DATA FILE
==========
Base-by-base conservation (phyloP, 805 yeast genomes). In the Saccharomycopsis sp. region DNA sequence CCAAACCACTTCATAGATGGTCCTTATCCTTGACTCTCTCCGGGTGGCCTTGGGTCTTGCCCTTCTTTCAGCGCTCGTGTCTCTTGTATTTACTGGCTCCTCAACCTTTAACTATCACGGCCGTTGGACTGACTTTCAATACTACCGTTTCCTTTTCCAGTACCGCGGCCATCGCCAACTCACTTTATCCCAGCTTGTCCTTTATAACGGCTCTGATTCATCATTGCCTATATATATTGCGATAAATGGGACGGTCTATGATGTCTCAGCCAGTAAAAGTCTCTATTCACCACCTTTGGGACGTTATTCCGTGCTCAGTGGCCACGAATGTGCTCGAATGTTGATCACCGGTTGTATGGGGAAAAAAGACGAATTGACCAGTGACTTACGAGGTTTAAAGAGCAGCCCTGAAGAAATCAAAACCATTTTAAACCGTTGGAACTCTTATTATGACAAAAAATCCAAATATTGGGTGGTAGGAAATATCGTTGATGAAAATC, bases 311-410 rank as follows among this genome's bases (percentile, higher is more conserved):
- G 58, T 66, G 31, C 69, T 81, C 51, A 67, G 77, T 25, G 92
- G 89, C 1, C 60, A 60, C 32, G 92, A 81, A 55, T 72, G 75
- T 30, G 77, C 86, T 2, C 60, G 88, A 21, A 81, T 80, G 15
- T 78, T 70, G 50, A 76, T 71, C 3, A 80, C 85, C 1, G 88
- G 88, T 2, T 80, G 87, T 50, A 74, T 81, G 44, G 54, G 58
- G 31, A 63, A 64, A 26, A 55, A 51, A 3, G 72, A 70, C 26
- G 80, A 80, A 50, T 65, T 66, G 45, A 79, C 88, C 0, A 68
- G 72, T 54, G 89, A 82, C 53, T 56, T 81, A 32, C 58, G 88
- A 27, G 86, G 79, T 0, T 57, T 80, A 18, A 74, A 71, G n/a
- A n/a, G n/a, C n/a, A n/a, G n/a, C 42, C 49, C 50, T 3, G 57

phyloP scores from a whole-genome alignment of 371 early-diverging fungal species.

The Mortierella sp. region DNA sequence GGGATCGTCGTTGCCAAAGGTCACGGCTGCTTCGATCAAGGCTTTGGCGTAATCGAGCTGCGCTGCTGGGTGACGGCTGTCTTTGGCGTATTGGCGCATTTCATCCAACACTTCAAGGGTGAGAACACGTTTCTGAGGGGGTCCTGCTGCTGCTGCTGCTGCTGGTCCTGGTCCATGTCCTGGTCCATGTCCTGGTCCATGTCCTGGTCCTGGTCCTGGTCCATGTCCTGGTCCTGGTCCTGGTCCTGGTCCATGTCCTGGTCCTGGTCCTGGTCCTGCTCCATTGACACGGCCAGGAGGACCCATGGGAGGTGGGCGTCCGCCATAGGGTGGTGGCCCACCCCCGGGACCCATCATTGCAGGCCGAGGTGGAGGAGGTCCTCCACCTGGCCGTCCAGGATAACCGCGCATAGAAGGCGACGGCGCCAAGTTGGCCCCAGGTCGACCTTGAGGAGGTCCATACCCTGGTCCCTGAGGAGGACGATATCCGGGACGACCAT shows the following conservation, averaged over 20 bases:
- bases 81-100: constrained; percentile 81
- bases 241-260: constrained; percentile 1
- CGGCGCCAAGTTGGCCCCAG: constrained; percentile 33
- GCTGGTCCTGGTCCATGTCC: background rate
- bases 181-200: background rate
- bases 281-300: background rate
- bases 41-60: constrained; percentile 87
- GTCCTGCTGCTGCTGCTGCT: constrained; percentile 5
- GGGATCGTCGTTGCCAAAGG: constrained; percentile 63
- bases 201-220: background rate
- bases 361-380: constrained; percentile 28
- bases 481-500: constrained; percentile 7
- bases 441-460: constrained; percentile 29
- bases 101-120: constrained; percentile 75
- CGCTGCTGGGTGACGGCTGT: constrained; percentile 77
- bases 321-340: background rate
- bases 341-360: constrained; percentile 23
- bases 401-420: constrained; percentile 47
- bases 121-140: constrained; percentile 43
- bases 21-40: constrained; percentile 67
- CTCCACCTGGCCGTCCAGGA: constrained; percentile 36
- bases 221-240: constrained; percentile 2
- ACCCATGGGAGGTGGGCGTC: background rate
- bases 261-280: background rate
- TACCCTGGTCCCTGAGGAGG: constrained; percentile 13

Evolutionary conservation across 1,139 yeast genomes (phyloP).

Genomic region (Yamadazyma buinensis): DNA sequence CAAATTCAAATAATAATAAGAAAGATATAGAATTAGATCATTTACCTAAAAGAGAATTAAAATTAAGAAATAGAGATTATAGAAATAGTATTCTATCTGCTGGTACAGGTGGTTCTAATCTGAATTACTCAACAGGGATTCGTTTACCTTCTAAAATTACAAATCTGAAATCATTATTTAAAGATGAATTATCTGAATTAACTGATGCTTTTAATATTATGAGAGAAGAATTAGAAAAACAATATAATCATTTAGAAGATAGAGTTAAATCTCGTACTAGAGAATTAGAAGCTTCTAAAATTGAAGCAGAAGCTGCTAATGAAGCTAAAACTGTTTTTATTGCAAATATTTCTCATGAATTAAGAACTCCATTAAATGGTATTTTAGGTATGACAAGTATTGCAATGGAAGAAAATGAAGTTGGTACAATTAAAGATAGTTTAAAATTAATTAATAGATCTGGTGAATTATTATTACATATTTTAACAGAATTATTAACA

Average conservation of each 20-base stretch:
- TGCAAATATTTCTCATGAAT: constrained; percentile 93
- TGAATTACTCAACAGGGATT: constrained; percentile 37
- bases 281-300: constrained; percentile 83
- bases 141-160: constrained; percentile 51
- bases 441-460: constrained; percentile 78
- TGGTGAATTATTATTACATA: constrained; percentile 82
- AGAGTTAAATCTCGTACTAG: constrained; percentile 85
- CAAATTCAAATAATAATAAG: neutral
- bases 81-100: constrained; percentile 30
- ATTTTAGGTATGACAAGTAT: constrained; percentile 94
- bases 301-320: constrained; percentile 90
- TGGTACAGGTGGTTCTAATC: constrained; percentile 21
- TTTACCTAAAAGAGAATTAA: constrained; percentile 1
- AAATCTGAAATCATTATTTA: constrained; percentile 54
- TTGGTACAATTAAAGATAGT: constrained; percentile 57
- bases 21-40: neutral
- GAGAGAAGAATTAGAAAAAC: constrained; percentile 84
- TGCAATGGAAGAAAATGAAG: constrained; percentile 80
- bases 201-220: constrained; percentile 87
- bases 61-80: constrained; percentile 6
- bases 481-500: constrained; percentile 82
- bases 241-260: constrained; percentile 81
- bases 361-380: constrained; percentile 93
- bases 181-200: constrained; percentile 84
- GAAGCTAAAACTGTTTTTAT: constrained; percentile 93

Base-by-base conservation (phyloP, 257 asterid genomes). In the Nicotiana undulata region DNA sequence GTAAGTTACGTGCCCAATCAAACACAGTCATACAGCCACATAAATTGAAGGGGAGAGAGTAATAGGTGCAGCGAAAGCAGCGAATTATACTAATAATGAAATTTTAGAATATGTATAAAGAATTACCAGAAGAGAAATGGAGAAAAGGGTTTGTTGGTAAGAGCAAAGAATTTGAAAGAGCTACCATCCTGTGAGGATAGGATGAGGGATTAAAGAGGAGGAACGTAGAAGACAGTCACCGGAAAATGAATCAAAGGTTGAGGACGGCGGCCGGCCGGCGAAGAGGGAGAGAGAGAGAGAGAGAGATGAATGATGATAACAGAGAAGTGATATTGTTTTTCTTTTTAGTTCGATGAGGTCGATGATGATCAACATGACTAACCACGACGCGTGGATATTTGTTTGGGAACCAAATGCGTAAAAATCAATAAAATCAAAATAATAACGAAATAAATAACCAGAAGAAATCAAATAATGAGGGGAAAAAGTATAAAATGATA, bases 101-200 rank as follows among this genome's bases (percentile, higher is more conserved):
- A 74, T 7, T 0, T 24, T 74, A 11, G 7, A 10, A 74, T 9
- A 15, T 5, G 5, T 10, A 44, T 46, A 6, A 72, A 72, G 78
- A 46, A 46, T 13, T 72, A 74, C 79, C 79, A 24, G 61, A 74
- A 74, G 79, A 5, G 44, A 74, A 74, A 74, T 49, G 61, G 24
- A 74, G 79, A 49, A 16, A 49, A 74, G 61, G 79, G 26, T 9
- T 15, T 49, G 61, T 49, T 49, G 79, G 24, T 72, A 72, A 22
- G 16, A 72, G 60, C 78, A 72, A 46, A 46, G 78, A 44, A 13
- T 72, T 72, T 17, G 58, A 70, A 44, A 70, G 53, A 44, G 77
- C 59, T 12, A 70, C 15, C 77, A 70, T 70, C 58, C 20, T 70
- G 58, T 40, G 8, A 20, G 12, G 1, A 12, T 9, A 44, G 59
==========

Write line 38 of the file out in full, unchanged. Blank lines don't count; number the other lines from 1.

- TACCCTGGTCCCTGAGGAGG: constrained; percentile 13